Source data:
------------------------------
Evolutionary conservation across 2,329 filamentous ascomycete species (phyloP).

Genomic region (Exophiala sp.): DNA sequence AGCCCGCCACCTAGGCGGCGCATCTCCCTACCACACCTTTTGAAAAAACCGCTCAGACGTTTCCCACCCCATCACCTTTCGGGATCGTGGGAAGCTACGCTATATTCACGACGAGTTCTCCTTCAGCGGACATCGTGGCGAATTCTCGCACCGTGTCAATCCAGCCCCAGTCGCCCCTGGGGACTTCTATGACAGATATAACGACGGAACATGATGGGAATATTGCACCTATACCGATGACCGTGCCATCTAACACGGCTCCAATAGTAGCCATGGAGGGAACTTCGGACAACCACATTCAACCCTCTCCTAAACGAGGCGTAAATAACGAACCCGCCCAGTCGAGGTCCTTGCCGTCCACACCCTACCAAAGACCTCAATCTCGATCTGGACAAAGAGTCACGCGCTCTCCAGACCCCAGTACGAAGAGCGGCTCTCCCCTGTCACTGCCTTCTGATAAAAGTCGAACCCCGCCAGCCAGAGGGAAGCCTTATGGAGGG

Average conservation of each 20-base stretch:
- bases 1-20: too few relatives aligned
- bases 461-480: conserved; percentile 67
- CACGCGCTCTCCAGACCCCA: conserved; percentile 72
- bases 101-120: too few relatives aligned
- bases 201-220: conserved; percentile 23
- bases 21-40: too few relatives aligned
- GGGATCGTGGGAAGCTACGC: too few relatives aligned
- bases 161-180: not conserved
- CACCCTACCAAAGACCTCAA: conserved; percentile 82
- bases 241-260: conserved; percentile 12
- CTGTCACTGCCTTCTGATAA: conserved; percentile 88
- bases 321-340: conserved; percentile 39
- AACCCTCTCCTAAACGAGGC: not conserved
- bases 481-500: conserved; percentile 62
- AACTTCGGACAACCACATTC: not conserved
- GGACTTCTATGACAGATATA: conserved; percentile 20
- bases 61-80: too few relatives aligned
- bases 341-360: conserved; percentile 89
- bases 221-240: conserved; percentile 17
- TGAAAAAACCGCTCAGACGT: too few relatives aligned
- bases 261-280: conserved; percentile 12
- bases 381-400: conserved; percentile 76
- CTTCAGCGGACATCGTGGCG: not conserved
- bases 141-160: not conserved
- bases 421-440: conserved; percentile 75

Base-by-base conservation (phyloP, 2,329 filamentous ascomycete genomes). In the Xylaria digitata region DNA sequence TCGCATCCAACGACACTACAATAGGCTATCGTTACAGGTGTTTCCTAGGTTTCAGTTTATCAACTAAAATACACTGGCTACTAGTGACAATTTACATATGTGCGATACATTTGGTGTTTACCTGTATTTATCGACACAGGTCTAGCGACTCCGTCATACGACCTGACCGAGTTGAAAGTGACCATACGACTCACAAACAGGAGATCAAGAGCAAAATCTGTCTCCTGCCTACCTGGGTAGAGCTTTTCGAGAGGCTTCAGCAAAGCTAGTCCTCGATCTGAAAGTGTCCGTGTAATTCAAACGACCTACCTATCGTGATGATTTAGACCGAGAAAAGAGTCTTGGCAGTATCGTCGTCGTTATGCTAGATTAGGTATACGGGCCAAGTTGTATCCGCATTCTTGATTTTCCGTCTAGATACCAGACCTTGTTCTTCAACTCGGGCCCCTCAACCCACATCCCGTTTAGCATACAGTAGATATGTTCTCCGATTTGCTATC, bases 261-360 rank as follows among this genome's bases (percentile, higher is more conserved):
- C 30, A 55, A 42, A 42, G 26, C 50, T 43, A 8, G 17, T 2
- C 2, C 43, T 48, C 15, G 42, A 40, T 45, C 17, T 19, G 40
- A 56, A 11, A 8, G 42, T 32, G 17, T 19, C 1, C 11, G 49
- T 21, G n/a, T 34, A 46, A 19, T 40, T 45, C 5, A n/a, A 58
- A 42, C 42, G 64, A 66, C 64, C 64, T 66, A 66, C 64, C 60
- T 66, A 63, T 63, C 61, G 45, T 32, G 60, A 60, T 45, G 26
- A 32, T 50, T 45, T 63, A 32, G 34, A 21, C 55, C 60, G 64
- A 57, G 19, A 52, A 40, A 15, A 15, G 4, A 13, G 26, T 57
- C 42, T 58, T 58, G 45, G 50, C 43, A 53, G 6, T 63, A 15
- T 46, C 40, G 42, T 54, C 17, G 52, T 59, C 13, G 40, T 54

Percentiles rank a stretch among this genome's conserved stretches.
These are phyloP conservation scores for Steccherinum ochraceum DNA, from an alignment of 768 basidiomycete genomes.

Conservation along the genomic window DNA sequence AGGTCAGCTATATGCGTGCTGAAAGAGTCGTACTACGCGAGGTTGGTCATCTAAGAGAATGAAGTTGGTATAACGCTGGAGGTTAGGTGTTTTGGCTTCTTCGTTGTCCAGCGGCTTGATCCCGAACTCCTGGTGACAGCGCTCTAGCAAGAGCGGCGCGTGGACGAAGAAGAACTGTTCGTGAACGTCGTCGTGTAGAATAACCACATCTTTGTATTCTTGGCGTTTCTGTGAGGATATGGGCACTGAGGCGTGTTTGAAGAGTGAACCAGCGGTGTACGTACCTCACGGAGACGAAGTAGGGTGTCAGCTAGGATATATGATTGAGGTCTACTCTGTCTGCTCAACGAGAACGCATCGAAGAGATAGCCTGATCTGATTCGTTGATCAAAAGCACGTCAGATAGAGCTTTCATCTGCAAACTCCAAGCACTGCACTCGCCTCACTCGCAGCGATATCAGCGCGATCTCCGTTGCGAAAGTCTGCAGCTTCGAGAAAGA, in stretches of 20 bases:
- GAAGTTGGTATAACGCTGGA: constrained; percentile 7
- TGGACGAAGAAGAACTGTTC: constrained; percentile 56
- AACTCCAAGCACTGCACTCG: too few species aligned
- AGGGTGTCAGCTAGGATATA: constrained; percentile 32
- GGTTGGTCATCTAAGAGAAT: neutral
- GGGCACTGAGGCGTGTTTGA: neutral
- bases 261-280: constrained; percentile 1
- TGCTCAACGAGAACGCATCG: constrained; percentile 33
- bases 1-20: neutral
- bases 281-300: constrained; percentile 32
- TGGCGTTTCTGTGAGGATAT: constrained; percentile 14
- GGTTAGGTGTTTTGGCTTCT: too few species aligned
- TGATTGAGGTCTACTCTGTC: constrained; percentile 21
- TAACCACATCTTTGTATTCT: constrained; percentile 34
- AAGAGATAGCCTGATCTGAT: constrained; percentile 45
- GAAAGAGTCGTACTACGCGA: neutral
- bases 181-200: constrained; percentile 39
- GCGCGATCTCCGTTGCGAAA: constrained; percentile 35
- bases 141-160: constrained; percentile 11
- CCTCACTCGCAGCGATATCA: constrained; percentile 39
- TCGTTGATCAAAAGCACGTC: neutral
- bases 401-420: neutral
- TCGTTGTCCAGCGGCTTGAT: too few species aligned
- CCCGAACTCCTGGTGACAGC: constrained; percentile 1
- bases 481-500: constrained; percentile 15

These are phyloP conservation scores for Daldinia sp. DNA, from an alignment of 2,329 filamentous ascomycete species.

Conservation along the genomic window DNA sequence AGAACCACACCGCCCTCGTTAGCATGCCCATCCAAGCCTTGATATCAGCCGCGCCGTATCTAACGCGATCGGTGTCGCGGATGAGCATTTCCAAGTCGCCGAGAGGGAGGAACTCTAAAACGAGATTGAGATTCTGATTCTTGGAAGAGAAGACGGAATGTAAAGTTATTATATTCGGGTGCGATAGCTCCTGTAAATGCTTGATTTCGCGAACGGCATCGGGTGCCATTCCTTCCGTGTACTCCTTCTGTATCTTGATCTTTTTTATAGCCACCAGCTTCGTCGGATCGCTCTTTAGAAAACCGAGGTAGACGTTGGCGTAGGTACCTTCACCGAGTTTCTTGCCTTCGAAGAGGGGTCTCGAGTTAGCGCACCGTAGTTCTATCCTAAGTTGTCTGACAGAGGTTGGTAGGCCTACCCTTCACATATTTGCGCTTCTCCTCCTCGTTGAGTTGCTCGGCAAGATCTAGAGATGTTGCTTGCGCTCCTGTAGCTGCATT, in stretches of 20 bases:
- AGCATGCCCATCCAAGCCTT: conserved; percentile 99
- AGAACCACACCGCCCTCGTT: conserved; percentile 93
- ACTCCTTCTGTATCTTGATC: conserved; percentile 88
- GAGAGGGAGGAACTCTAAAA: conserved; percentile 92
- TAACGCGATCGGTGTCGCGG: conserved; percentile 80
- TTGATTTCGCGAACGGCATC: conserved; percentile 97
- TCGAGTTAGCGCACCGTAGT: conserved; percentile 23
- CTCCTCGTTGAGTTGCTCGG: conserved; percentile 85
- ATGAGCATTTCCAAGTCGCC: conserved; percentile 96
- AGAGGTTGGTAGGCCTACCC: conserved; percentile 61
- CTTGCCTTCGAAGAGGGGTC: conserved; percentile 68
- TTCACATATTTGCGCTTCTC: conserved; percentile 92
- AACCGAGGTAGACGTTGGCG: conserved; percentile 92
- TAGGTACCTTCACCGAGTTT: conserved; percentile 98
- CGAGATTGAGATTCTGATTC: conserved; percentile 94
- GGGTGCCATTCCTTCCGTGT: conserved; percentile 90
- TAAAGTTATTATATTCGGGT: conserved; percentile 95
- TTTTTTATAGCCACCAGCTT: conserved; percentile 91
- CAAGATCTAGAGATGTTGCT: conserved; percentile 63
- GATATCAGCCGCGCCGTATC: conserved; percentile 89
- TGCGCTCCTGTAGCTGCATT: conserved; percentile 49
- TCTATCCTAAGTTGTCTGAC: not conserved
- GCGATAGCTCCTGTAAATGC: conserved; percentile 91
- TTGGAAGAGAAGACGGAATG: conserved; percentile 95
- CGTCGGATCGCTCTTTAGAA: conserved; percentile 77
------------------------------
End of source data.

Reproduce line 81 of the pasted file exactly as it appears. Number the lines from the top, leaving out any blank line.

- TTCACATATTTGCGCTTCTC: conserved; percentile 92